In 11. we draw the conclusion that “¬q” is false since we know (from 4. and 8.) that the conjunction “p∧¬q” is false while its constituent “p” is true. For a conjunction to be false, at least one of its constituents has to be false. It is not “p”, so it has to be “¬q”. In 12. we conclude that “r” is true because the disjunction “¬q∨r” is true while its constituent “¬q” is false. For a disjunction to be true, at least one of its disjuncts must be true; “¬q” is false, so “r” has to be true. The other conclusions in the proof are either that the conjuncts of a true conjunction are true (2., 3., 4. and 5.), or that the disjuncts of a false disjunction are false (8. and 9.), or that a negated formula has the opposite truth value from the negation (6., 7. and 10.).
In principle, we can draw a conclusion from the truth value of a formula about the truth values of its constituents only if it is a negation, or true conjunction, or false disjunction, or false conditional, because then there is only one possibility for the truth values of its constituents. On the contrary, for example we cannot draw a conclusion from the truth of the conditional “α→β” about the truth values of α or β, because they may be both true, or both false, or α may be false and β true. In such cases we need additional premises to draw a conclusion (as it is in 11. and 12. above). When there is no such additional information, different cases need to be considered. For example, from the fact that “p∧q” has the value F, we may conclude that either “p” or “q” (or both) have the value F, but since we do not know which of them is false, we have to consider two (non-exclusive) cases: when “p” is false and when “q” is false. Then, in order to prove that the initial formula is a tautology (contradiction), we have to come to a contradiction in both cases.^{1} As considering different cases complicates the proof, we should try to do without it. However, this is not always possible. For example, if we want to prove that a biconditional formula is a tautology or a contradiction, we have to examine two cases because “α↔β” is true if and only if α and β are both true or both false.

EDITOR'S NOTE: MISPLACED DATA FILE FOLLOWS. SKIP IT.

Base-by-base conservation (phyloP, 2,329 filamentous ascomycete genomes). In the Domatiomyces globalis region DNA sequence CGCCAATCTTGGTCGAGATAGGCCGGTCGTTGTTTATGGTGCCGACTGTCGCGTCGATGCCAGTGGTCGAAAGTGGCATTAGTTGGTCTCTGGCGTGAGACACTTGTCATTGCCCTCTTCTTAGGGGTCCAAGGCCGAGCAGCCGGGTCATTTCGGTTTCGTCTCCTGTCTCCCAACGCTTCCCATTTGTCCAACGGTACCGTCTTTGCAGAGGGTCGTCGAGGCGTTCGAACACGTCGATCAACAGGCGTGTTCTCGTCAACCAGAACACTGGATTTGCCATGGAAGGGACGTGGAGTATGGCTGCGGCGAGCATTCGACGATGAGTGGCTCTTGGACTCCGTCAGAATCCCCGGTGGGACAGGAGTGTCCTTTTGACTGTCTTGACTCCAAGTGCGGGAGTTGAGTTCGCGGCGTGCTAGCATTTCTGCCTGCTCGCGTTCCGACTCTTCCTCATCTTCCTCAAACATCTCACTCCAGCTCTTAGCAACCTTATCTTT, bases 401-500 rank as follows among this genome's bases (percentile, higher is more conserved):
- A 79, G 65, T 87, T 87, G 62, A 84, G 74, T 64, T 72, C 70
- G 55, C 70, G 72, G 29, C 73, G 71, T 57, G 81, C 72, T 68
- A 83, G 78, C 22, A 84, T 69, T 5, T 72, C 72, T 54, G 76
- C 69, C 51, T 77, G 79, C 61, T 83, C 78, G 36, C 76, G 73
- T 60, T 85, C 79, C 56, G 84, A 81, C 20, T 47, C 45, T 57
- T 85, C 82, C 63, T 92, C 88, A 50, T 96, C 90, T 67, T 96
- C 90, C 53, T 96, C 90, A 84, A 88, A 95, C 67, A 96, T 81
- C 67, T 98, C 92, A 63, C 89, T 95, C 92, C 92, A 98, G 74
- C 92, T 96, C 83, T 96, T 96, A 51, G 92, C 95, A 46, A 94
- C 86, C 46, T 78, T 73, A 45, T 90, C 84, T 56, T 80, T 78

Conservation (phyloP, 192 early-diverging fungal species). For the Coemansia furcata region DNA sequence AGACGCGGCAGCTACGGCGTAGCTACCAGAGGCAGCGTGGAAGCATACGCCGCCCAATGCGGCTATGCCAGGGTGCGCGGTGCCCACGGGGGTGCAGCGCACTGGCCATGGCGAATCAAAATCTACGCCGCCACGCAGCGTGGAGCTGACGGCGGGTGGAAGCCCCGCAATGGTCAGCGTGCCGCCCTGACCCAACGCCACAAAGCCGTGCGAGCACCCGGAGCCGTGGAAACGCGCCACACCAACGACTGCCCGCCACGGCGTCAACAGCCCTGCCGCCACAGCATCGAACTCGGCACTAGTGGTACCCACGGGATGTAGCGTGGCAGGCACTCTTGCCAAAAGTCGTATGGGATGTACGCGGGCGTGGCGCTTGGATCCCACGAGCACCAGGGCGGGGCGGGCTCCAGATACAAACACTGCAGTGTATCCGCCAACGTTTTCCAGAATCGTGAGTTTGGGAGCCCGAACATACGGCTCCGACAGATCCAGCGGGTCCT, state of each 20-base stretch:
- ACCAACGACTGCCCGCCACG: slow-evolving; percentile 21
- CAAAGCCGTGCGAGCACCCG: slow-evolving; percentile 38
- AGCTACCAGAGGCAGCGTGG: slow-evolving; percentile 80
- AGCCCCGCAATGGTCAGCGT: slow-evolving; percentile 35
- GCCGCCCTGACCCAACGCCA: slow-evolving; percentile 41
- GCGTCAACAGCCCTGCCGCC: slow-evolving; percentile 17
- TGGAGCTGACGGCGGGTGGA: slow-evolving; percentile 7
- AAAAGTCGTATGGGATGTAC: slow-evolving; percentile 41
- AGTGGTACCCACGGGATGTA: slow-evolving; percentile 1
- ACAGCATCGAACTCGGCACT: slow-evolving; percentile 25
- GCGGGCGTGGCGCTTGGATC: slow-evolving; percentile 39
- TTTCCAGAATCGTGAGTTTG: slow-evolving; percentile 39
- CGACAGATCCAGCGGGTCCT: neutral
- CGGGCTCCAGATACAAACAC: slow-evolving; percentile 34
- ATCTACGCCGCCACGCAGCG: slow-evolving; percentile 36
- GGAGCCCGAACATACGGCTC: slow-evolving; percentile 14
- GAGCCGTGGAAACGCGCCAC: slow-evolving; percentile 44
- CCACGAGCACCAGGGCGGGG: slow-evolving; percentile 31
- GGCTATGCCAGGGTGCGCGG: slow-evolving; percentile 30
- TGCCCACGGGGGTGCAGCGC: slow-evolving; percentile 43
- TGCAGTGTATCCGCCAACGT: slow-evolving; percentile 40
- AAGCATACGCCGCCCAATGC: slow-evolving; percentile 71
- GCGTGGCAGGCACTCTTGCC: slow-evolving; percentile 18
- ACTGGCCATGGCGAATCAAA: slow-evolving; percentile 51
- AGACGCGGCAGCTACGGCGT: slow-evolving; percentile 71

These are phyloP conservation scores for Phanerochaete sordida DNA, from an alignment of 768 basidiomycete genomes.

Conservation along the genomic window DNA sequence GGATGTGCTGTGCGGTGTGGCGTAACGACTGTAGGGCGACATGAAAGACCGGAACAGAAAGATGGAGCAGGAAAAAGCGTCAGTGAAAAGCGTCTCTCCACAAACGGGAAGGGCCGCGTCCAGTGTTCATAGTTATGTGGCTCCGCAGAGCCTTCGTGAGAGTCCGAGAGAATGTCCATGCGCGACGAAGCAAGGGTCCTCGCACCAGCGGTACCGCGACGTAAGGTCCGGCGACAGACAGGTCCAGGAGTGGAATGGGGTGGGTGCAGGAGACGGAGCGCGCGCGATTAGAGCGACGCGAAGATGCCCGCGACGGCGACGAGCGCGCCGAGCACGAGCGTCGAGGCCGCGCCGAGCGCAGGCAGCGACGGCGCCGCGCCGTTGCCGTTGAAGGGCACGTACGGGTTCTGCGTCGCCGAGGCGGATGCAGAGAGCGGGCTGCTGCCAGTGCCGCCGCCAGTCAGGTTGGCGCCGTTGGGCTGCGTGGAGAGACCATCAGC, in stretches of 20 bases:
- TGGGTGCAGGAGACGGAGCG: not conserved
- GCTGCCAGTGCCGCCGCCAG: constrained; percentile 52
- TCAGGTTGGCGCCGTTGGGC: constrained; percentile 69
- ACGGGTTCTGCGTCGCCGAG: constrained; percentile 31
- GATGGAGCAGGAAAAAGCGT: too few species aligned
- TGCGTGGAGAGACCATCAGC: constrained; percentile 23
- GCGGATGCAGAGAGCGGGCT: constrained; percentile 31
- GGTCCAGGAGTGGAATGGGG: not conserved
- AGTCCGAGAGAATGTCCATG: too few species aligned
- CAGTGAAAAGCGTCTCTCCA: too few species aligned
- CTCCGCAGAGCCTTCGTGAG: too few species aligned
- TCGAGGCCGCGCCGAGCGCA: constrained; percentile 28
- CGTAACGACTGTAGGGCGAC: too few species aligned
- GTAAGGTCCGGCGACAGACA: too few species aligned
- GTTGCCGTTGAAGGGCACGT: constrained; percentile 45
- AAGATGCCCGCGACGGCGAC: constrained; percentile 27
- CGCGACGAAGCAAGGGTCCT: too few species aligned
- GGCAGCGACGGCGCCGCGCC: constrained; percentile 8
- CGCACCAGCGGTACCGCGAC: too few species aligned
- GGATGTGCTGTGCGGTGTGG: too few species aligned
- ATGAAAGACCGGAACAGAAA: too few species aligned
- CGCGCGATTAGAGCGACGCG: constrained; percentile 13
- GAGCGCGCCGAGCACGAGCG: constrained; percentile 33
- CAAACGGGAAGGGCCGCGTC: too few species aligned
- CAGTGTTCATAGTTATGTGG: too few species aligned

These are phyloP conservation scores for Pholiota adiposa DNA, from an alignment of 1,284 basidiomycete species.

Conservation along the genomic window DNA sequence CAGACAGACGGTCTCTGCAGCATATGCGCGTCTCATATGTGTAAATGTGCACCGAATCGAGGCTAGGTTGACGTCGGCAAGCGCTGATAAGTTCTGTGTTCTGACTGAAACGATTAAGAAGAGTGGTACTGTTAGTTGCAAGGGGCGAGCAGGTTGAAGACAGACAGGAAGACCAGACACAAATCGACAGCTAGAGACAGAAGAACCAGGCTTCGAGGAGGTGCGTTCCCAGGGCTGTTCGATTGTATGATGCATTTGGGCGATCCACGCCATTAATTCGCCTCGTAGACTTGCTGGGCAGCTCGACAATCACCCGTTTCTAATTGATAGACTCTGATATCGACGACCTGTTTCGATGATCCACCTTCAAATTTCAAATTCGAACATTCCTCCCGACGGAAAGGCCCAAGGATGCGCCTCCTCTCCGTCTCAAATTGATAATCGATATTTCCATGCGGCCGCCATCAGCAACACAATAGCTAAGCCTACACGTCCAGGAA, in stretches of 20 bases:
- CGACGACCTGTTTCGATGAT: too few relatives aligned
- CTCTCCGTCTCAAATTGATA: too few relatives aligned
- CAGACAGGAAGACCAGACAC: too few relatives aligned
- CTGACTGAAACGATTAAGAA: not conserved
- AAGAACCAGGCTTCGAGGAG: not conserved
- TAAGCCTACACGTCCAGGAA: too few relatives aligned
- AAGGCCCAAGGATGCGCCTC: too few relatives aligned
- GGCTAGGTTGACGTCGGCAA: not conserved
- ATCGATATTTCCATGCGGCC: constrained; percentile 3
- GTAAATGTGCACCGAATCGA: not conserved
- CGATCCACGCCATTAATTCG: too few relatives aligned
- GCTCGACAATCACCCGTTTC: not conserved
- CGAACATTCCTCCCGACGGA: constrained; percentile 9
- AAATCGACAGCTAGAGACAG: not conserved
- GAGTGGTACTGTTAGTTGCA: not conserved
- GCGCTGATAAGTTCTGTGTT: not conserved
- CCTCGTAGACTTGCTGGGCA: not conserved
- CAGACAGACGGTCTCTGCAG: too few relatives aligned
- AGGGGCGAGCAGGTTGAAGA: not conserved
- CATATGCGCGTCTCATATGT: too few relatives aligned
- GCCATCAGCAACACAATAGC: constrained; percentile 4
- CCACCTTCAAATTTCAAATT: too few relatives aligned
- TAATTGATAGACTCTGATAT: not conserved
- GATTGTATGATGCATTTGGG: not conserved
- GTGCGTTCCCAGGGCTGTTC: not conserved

Indirectly proving that a formula is a tautology or a contradiction, we may come to different forms of contradiction in different ways. Moreover, we can only come to a contradiction if the initial formula is a tautology and we assume that it is false, or if it is a contradiction and we assume that it is true. If the formula is contingent, we cannot come to a contradiction. We cannot come to a contradiction also if the formula is a tautology and we assume that it is true, as well as if it is a contradiction and we assume that it is false. Insofar as we generally do not know in advance what the type of the formula under consideration is, this is a disadvantage that is missing in truth tables. We a going to introduce another method for determining the type of a formula (truth-value analysis) that has the advantages of both methods, without their disadvantages – like truth tables, it is a proof procedure that always gives an answer, and like indirect proof, it is often shorter.
(1) Indirectly prove that the following formulas are tautologies: |
1) | ¬(p∨q) → ¬p |
2) | (p→q) → [(r∨p)→(r∨q)] |
3) | [p∨(q∧¬r)] → [(p∨q)∧(r→p)] |
4) | [(p→q)∧(r→s)] → [(p∨r)→(q∨s)] |
5) | ¬p → ¬(p∧q) |
6) | ¬p → [(p→q)∨q] |
7) | [p∧(q∨r)] → [(p∧q)∨(p∧r)] |
8) | [(p→q)∨r] → ¬[(p∧¬q)∧¬r] |
(2) Indirectly prove that the following formulas are contradictions: |
1) | (¬q→¬p) ∧ ¬(q∨¬p) |
2) | [(p→q)∧(p→r)] ∧ ¬[p→(q→r)] |
3) | ¬[¬(p∨q)∨(¬q→p)] |
4) | [(p∨¬q)∧r] ∧ ¬[¬(p∧r)→(¬q∧r)] |